2020 PRT Updates

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Commands with rowing machines will also be adding a rowing event to the PRT, Richardson said.

“You can choose to get onto a rowing machine to do your cardio if that’s what you prefer to do,” he said.

The changes were driven by feedback from the fleet, Richardson said in the Facebook message, and have been tested and evaluated. The changes are another way, he said, the Navy is moving toward getting “best-ever performance every single day.”

Last year, the Marine Corps began allowing those with medical conditions preventing them from completing the run on their fitness test to opt for a 5,000-meter rowing test instead. Those Marines can still earn full points on their physical fitness test if they complete the event in the allotted time.

Navy leaders will release more information about the new PRT rules soon, Richardson said.

This article originally appeared on Military.com. Follow @militarydotcom on Twitter.

MIGHTY TRENDING

Marine recruiters go hi-tech with new app

Marine Corps Systems Command has partnered with Marine Corps Recruiting Command to develop a new tool with the goal of making the job of recruiters a little easier. The launch is part of a strategic initiative to modernize the tools and technologies available to the recruiting force.

The Marine Corps Recruiting Information Support System II, or MCRISS II, is a mobile platform that provides Marines with all of their recruiting needs from the moment they meet an applicant to the time they leave boot camp.


MCRISS II features a customizable platform where recruiters can tailor their dashboards to help them perform their daily tasks. They can also access the platform while offline in airplane mode when connections are unreliable. The application uses cloud technology and can be accessed using government-issued cellphones, laptops, and tablets.

“The dynamics of having Marines work directly with MCSC software developers from the beginning was invaluable because we were able to adequately describe and display exactly what Marine recruiters wanted in the new system,” said Chief Warrant Officer Christopher Mayfield, MCRISS operations officer for MCRC. “As the project progresses, we have a sufficiently staffed cadre of Marines who gather input from users to keep that line of communication open, so it will help us enhance MCRISS II with more capabilities in the future.”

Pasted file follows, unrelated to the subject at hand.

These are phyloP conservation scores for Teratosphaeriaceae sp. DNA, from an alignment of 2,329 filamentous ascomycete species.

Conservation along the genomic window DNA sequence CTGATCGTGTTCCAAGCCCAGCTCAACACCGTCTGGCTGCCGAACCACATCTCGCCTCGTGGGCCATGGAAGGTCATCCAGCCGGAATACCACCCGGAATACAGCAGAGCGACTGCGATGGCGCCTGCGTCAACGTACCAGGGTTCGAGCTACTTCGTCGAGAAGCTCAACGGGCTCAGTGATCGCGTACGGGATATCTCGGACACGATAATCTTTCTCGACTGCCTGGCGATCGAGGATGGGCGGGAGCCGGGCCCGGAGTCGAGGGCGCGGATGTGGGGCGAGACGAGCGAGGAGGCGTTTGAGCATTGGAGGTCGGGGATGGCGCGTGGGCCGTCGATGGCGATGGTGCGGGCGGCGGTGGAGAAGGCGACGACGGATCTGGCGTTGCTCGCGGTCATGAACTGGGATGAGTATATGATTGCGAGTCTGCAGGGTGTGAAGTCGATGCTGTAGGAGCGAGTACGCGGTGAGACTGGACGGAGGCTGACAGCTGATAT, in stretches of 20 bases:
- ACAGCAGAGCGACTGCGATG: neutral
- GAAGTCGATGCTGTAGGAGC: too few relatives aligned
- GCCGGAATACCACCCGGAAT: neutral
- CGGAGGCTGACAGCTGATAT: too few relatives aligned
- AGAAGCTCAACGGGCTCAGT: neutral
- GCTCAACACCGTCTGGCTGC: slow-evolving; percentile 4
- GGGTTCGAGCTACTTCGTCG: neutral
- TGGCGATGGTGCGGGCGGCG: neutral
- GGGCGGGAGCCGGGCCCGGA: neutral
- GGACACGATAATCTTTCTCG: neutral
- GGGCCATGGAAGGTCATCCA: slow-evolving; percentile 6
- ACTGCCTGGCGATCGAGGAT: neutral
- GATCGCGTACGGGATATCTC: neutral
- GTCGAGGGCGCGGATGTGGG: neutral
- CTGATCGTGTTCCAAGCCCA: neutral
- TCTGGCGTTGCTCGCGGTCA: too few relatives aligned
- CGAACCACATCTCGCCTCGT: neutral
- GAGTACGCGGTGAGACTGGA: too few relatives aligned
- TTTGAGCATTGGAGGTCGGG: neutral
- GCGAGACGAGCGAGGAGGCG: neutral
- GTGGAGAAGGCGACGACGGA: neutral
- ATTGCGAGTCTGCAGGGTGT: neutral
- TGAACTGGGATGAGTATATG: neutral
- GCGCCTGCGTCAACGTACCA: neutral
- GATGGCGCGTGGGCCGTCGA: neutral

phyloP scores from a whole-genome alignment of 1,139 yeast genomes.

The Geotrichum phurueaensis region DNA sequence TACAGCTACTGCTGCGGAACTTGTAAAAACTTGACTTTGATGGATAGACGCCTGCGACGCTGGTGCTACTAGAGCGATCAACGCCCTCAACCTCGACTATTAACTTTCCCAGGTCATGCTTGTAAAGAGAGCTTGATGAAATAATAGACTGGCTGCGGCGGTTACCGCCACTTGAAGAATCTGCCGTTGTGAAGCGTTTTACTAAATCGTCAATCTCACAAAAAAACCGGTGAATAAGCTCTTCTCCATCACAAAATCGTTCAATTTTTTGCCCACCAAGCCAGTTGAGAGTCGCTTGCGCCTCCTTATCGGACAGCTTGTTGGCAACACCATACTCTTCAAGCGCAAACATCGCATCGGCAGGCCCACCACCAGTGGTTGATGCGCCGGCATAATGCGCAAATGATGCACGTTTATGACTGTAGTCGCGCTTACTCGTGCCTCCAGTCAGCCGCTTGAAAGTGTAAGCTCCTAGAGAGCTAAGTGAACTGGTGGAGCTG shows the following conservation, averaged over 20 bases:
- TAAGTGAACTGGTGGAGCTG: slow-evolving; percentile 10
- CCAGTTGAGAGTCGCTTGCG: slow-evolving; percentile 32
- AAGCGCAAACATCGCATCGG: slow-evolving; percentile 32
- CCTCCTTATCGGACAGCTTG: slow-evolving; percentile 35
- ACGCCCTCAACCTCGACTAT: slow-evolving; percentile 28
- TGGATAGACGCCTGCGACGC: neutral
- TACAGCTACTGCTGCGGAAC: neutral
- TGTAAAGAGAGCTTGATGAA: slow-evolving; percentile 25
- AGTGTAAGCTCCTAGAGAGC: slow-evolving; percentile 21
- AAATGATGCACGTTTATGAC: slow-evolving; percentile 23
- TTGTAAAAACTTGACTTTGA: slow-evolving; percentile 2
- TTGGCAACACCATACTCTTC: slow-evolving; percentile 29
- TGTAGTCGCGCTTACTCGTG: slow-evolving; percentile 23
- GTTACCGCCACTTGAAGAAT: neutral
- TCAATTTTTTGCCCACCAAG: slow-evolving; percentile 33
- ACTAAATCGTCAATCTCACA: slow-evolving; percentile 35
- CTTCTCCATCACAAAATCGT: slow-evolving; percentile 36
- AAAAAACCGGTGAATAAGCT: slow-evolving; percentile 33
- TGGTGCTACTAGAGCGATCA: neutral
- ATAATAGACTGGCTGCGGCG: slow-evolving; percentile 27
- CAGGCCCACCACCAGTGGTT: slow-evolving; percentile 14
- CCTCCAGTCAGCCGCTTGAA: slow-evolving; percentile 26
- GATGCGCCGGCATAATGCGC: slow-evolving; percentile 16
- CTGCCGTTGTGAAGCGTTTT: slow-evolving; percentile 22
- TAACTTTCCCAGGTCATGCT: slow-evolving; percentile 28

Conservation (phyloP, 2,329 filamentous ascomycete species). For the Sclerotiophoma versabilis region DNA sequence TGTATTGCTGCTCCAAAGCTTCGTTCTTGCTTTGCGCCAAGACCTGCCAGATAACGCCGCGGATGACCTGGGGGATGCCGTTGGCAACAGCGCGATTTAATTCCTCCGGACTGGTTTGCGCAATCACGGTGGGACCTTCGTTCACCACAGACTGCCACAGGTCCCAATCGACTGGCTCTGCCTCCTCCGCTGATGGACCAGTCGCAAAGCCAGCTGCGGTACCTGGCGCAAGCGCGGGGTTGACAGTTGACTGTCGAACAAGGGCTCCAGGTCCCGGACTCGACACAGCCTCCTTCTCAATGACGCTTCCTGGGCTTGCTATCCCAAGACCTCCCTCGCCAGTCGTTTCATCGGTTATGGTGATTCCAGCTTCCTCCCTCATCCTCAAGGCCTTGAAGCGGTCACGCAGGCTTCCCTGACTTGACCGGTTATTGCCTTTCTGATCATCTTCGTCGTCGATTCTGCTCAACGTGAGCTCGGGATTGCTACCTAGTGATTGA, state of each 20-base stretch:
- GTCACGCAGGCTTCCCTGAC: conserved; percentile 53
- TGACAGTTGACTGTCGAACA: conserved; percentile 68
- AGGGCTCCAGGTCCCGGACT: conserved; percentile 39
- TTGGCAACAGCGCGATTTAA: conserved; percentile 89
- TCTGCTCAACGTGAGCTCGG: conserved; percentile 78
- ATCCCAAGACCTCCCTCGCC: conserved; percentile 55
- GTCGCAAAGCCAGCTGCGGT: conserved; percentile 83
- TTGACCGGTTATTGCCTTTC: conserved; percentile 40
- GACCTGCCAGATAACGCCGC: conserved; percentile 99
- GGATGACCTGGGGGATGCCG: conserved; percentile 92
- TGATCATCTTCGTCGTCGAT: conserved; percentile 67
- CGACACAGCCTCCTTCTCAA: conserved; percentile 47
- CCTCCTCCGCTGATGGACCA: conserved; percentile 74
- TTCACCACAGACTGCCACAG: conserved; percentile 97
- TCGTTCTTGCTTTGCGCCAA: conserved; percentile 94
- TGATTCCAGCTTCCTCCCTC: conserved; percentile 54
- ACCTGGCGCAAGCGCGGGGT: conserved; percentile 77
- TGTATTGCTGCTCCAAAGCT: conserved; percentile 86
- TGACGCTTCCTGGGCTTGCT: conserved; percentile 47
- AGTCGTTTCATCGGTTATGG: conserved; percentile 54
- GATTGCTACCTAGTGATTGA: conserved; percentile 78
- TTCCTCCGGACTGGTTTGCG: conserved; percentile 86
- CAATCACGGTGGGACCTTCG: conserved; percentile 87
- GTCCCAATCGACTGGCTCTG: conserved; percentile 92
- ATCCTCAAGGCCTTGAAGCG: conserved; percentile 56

This Memorial Day let’s look a little deeper into our veteran characters

Marines with Marine Corps Recruiting Command G3 Team develop user stories for the Marine Corps Recruiting Information Support System II Feb. 8, 2019, in Stafford, Virginia.

Recruiters gather the applicants’ personal information, background history, goals, and other details to assess if they will meet the standards of a Marine and possibly serve for more than four years. The tool also helps recruiters compare applicants.

“MCRISS II offers greater convenience and helps Marine recruiters maintain their availability and responsiveness, so they can be successful recruiting the next generation of Marines,” said Jason Glavich, MCRISS project Manager in Supporting Establishment Systems at MCSC. “Now that we are using the commercial cloud, our system is more secure, fast and reliable.”

Currently, the MCRISS II team is working on minimal viable product releases that will launch in March 2019. Small capabilities will be released every two to four weeks, so recruiters can receive the benefits of updates to the platform without having to wait the standard time it takes for an entire system to be fielded, Glavich said. The entire rollout will most likely take a little more than 12 months.

“We are leveraging industry best practices and their ability to innovate, and we’re taking those innovations and applying them without having to spend program dollars,” said Glavich. “Because this new technology is more secure and it is built on a low-code platform instead of using traditional computer programming, it allows us to provide recruiters with new capabilities at a much faster pace.”

In the future, the team will use artificial intelligence and new technologies to look at data sets and predict an exact outcome based on previous outcomes and future conditions.

“This predictive analysis will give us a better understanding to determine what’s going to happen, which will help us enhance MCRISS II even more in the future,” said Glavich.